Kosher salt vs sea salt: what you need to know about each, which we recommend stocking in your kitchen and how they should be used in cooking. We cover it all!
Understanding the different types of salt including kosher salt vs sea salt vs table salt is one of the most important aspects of cooking to understand. Knowing the difference in types will empower you to make smart substitutions and eventually help you master the art of seasoning to taste—the key to unlocking delicious food.
Table of Contents
Types of Salt
First things first, you need to understand types of salt and what differentiates them from one another. One thing all salt has in common: salt is formed by the evaporation of a salt brine. The method and speed at which it is evaporated is what dictates its granule shape and density.
Kosher salt gets its name from the koshering process. Due to the large flake size of kosher salt, it’s often used in the process of koshering meat because it adheres to meat well and draws blood and moisture out of fresh pieces of meat.
To ensure it can be used in the kosher process and in kosher kitchens it is manufactured under rabbinical supervision and is kosher certified.
The two most noteworthy brands of kosher salt are Morton Coarse Kosher Salt and Diamond Crystal Kosher Salt. We have our opinions on which we like to use, but the key thing to know is that they differ in granule size. Morton has flake, dense flaks while Diamond Crystal is more flaky and crushable.
As its name implies, sea salt is what you get when water from the ocean or salt water lakes is evaporated. Due to the source, sea salt contains trace amounts of minerals which some say they can taste. There are a variety of types of sea salt, so let’s cover each of them.
The first category of sea salt is naturally evaporated sea salts. These salts include fleur de sel, sel gris, and Maldon. These sea salts are slowly evaporated (sometimes up to five years) and laboriously harvested. Due to the process and harvesting, they tend to be a bit pricier.
Plus, their texture is truly scrumptious. For these two reasons, we recommend using natural sea salts in dishes where it will stand out such as salads, homemade cookies and caramels.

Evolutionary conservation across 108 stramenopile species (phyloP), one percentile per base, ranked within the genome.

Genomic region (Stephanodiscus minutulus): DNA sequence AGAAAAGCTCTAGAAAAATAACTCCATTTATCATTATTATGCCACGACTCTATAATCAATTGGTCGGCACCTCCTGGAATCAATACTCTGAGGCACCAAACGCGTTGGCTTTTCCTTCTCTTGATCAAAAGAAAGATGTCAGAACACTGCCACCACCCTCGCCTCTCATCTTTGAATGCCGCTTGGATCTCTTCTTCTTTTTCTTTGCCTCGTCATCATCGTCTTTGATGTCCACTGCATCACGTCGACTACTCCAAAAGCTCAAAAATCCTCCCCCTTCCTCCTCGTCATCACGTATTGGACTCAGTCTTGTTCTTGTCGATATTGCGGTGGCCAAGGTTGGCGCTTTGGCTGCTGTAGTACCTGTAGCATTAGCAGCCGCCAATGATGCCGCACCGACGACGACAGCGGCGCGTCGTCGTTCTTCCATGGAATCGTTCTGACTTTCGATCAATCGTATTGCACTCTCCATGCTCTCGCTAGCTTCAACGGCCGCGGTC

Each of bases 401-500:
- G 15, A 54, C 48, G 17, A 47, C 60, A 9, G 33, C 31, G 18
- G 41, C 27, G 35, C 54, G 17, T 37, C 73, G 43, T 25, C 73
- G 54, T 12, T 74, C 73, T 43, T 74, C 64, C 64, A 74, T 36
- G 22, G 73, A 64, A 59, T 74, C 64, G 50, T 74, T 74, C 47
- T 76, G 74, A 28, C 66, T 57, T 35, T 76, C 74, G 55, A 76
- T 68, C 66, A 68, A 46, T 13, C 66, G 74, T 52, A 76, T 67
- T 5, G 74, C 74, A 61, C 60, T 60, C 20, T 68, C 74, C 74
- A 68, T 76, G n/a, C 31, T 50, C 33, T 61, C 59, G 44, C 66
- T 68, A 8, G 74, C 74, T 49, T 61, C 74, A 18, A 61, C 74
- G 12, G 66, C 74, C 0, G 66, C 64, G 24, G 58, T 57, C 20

- Fleur de sel translates as “flower of salt” and features delicate flakes that are “distinctly aromatic” says Samin Nosrat in Salt, Fat, Acid, Heat. Fleur de sel becomes sel gris when it takes on a grayish hue (it can also be called gray salt).
- Maldon Salt, another natural sea salt, is easily identifiable with its hollow pyramidal granule shape.
The second category of sea salts are those that are refined. These are the sea salts you will find in bulk at the grocery store. Refined sea salt is produced by rapidly boiling ocean water in a vacuum. This type of sea salt can *mostly* be used interchangeably with kosher salt. Use it to season pasta water, meat, in doughs and batters, and more.
- Fine sea salt is ground to a very fine texture. It’s very similar in size to table salt.
- Coarse sea salt is simply a large-grain sea salt. The large granules are dense and hard.
Table salt is what falls out of salt shakers on restaurant tables all over the world. With small, uniform crystals, it’s easy to identify. Most table salt sold has iodine added in small amounts (one thousandth of one percent by weight). The addition of iodine was introduced by the Morton company in 1924 when iodine deficiency was a common concern. While iodine deficiency is no longer a concern, most table salt is still fortified with iodine. And while it won’t harm you, it does give it a metallic flavor that many people can taste.
For this reason, we recommend you don’t keep table salt on hand. Armed with your preferred kosher salt and some flaky sea salt you’ll be good to go.
One thing to note, table salt simply makes food “salty” whereas Kosher salt and sea salt adds saltiness while enhancing the flavors of food. Kosher salt and sea salt make the acidic tang of tomatoes pop!, brings out the vanilla in baked goods and caramels, enhances the savoriness of grilled meats, and more.
|type of salt||characteristics|
|Table Salt||tiny, cubic, dense, metallic, slow to dissolve|
|Diamond Crystal Kosher||flaky, crushable, crunchy, dissolves readily|